Advancing a Comprehensive Approach to Restoration in the Gulf of Mexico

Restoration efforts in the Gulf of Mexico following the 2010 Deepwater Horizon oil spill.

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Deepwater Horizon oil on the water's surface.

The Deepwater Horizon oil spill was the largest marine oil spill in U.S. history. NOAA led the natural resource damage assessment restoration planning effort. Through this process, NOAA and a group of three other federal agencies and agencies from the five Gulf states, called the Deepwater Horizon Trustees, assessed the negative effects of the spill. We found impacts to wildlife, habitat, and recreational activities across the entire Gulf. We used this information to determine the amount of restoration required and how much that restoration would cost.

In April 2016, a historic settlement with BP was approved by the federal court presiding over the case. It requires BP to pay up to $8.8 billion dollars to the Trustees for restoration, the largest recovery of damages ever for injuries to natural resources. The settlement includes:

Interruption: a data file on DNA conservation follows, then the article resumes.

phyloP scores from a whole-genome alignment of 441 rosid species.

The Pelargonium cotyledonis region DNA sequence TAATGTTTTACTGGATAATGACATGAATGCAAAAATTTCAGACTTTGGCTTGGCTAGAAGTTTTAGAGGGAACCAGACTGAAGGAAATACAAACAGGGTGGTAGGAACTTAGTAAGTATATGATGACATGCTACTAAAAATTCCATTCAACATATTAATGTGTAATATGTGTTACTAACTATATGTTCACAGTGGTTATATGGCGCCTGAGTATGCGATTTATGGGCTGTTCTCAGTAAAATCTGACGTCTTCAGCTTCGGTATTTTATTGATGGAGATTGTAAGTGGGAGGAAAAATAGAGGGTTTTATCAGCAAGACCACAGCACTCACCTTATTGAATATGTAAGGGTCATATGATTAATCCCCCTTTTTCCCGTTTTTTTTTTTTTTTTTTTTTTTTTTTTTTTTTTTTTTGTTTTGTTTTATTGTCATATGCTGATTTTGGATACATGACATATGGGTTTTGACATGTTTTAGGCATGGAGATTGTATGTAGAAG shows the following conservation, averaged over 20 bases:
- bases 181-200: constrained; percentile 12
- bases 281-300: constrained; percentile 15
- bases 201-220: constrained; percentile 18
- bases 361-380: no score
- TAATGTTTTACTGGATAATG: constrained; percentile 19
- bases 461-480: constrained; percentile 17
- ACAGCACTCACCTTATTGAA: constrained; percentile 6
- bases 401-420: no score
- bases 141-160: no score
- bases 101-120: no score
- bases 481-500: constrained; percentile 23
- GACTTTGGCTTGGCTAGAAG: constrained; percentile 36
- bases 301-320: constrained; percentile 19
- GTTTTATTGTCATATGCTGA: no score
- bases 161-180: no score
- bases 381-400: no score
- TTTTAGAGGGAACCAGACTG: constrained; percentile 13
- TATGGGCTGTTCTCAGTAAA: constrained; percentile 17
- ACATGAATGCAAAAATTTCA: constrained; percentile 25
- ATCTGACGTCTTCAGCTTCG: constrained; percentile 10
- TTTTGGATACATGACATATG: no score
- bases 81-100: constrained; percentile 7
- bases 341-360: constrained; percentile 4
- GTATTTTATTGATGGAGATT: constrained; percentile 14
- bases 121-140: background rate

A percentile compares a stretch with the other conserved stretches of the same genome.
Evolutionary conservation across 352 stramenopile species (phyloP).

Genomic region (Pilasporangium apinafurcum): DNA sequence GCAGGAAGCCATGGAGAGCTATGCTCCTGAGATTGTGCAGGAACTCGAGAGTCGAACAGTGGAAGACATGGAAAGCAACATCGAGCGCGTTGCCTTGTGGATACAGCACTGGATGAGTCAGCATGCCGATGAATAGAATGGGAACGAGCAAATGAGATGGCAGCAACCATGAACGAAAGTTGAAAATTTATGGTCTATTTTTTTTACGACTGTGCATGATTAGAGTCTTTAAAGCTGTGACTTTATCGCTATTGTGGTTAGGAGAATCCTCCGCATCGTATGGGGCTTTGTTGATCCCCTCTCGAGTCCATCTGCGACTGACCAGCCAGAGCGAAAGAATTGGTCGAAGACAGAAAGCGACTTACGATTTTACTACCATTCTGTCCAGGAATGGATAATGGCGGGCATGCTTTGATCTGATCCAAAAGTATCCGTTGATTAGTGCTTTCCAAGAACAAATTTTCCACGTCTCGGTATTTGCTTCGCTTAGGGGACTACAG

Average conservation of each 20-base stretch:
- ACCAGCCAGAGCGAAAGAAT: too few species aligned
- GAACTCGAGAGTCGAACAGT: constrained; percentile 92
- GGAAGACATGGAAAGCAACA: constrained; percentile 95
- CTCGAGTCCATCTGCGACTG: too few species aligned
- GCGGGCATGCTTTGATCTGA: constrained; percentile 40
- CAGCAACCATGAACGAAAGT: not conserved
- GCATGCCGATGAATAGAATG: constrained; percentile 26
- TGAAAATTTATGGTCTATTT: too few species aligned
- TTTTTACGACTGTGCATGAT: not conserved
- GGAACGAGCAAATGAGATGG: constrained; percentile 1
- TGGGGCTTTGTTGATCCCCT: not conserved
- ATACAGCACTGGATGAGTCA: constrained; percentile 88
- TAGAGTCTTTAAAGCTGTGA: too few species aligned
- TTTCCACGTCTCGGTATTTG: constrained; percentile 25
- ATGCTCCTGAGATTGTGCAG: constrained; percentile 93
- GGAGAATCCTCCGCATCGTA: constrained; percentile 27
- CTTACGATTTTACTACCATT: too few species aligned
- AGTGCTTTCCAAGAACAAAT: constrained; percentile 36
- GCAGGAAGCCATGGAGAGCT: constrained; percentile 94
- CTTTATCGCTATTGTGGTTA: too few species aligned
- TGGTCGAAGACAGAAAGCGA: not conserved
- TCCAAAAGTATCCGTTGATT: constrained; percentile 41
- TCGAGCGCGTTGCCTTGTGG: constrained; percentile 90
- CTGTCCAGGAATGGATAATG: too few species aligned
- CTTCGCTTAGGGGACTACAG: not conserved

• $7.1 billion dollars for restoration.
  • $1 billion dollars previously committed for early restoration.
  • $700 million for currently unknown and changing natural resource conditions.

The settlement also approved our programmatic restoration plan, which is based on our thorough assessment of impacts to the Gulf's natural resources. The plan allocates funds from the settlement for restoration over the next 15 years, and addresses the ecosystem-level impacts to the Gulf. It establishes how the Trustees will work together to develop and implement projects.

The plan also establishes restoration areas, including one for each Gulf state, region-wide, and open ocean, which will develop restoration plans with public input. Federal and state trustee agencies are working together as Trustee Implementation Groups in each restoration area. They will plan for and implement restoration projects, based on the funding allocations and decision process laid out in the programmatic plan.

 

Last updated by Office of Habitat Conservation on October 23, 2018